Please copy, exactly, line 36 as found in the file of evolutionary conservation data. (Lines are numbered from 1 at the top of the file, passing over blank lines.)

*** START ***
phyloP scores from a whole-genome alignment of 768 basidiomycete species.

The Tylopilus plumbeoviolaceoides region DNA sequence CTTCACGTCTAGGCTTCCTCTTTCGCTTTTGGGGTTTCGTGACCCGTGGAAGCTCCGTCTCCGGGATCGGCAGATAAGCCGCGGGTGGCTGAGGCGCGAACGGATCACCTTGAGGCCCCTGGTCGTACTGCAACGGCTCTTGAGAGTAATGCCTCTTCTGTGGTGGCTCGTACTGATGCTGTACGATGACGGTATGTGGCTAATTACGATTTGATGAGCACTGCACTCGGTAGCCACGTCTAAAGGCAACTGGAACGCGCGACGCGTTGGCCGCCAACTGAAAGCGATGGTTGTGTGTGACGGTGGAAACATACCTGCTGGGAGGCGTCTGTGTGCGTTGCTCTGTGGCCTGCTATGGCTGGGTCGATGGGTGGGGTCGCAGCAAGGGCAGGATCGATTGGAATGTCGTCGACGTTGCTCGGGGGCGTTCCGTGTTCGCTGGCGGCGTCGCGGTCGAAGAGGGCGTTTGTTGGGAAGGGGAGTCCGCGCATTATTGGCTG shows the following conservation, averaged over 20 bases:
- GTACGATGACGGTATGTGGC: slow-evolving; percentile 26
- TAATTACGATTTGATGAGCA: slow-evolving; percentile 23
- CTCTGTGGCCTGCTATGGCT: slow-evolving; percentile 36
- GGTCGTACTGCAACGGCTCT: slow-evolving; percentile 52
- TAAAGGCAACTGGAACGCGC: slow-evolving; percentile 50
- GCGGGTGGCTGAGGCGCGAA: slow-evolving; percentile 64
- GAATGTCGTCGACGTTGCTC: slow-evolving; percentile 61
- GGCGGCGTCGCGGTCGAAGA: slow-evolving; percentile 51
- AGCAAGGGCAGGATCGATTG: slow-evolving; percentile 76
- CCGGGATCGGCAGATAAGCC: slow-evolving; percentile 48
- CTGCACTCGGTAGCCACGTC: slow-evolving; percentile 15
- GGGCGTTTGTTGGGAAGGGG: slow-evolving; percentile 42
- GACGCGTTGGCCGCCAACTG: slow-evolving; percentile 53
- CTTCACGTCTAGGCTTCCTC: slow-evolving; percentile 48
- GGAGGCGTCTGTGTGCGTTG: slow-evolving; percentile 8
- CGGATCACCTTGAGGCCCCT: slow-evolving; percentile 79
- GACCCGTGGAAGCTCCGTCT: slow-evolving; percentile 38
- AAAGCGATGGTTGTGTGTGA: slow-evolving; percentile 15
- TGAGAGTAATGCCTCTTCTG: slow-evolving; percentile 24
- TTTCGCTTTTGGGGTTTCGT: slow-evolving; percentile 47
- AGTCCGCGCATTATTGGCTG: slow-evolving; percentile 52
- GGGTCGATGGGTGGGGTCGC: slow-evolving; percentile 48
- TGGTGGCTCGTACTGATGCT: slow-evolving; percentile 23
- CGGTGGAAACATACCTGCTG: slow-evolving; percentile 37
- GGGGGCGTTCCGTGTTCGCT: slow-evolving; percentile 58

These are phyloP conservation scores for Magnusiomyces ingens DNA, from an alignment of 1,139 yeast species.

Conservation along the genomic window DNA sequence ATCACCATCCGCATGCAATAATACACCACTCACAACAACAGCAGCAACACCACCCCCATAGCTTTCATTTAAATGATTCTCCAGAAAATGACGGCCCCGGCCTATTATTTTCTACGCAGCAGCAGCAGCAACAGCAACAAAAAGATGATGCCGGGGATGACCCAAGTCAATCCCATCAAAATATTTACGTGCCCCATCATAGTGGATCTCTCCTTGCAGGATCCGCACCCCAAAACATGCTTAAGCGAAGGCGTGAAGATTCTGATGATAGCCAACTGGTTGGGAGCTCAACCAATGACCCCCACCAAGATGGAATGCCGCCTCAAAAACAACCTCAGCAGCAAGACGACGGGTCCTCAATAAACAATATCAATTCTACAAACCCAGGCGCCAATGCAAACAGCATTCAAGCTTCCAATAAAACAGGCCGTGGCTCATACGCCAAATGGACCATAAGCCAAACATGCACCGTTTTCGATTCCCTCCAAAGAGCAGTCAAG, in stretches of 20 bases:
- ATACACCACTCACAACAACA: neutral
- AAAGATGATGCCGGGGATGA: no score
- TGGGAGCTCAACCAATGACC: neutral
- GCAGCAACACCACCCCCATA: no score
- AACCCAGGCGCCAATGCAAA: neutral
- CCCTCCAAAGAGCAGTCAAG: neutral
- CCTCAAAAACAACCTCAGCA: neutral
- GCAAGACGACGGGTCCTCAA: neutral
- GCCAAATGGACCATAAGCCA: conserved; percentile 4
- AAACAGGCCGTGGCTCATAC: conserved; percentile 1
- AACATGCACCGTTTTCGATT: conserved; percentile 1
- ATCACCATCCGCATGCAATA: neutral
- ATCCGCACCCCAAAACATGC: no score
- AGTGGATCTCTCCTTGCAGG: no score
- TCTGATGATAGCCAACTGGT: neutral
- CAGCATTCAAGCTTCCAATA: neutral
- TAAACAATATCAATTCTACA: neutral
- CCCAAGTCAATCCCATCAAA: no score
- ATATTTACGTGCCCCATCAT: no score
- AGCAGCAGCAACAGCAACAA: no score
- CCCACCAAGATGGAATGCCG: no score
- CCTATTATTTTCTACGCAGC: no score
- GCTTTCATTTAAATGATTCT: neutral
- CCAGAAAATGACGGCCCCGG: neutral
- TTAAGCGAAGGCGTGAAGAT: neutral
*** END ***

- CCTCAAAAACAACCTCAGCA: neutral